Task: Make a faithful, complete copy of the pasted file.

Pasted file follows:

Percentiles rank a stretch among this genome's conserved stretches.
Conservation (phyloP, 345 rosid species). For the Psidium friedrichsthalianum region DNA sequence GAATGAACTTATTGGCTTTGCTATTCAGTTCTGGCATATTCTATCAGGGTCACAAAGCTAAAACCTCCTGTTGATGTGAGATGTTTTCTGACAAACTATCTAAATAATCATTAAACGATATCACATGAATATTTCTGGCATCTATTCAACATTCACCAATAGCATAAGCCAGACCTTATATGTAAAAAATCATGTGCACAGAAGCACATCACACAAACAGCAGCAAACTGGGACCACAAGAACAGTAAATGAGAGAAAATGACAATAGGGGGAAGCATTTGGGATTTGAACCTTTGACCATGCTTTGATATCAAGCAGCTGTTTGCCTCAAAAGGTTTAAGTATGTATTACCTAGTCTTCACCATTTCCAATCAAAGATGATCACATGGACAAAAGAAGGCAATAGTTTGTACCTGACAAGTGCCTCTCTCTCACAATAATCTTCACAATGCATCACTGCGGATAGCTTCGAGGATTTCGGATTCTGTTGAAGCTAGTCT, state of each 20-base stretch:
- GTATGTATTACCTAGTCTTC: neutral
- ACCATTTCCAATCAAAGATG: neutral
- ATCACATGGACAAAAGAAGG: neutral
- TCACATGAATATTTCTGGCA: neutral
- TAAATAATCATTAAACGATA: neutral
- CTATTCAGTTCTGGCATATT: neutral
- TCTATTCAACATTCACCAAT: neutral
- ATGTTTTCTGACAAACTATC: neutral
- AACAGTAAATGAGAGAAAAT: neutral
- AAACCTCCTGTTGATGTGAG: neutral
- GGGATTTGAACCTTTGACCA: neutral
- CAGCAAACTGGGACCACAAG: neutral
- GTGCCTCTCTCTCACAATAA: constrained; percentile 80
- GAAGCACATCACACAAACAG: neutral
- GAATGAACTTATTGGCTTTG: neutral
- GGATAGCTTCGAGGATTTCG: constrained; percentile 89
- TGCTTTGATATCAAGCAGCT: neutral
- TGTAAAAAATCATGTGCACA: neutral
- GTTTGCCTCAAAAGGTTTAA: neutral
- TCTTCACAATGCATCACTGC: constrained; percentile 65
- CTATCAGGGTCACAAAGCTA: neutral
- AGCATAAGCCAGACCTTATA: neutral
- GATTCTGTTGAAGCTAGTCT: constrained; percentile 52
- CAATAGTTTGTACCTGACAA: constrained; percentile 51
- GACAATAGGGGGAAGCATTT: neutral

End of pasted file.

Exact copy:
Percentiles rank a stretch among this genome's conserved stretches.
Conservation (phyloP, 345 rosid species). For the Psidium friedrichsthalianum region DNA sequence GAATGAACTTATTGGCTTTGCTATTCAGTTCTGGCATATTCTATCAGGGTCACAAAGCTAAAACCTCCTGTTGATGTGAGATGTTTTCTGACAAACTATCTAAATAATCATTAAACGATATCACATGAATATTTCTGGCATCTATTCAACATTCACCAATAGCATAAGCCAGACCTTATATGTAAAAAATCATGTGCACAGAAGCACATCACACAAACAGCAGCAAACTGGGACCACAAGAACAGTAAATGAGAGAAAATGACAATAGGGGGAAGCATTTGGGATTTGAACCTTTGACCATGCTTTGATATCAAGCAGCTGTTTGCCTCAAAAGGTTTAAGTATGTATTACCTAGTCTTCACCATTTCCAATCAAAGATGATCACATGGACAAAAGAAGGCAATAGTTTGTACCTGACAAGTGCCTCTCTCTCACAATAATCTTCACAATGCATCACTGCGGATAGCTTCGAGGATTTCGGATTCTGTTGAAGCTAGTCT, state of each 20-base stretch:
- GTATGTATTACCTAGTCTTC: neutral
- ACCATTTCCAATCAAAGATG: neutral
- ATCACATGGACAAAAGAAGG: neutral
- TCACATGAATATTTCTGGCA: neutral
- TAAATAATCATTAAACGATA: neutral
- CTATTCAGTTCTGGCATATT: neutral
- TCTATTCAACATTCACCAAT: neutral
- ATGTTTTCTGACAAACTATC: neutral
- AACAGTAAATGAGAGAAAAT: neutral
- AAACCTCCTGTTGATGTGAG: neutral
- GGGATTTGAACCTTTGACCA: neutral
- CAGCAAACTGGGACCACAAG: neutral
- GTGCCTCTCTCTCACAATAA: constrained; percentile 80
- GAAGCACATCACACAAACAG: neutral
- GAATGAACTTATTGGCTTTG: neutral
- GGATAGCTTCGAGGATTTCG: constrained; percentile 89
- TGCTTTGATATCAAGCAGCT: neutral
- TGTAAAAAATCATGTGCACA: neutral
- GTTTGCCTCAAAAGGTTTAA: neutral
- TCTTCACAATGCATCACTGC: constrained; percentile 65
- CTATCAGGGTCACAAAGCTA: neutral
- AGCATAAGCCAGACCTTATA: neutral
- GATTCTGTTGAAGCTAGTCT: constrained; percentile 52
- CAATAGTTTGTACCTGACAA: constrained; percentile 51
- GACAATAGGGGGAAGCATTT: neutral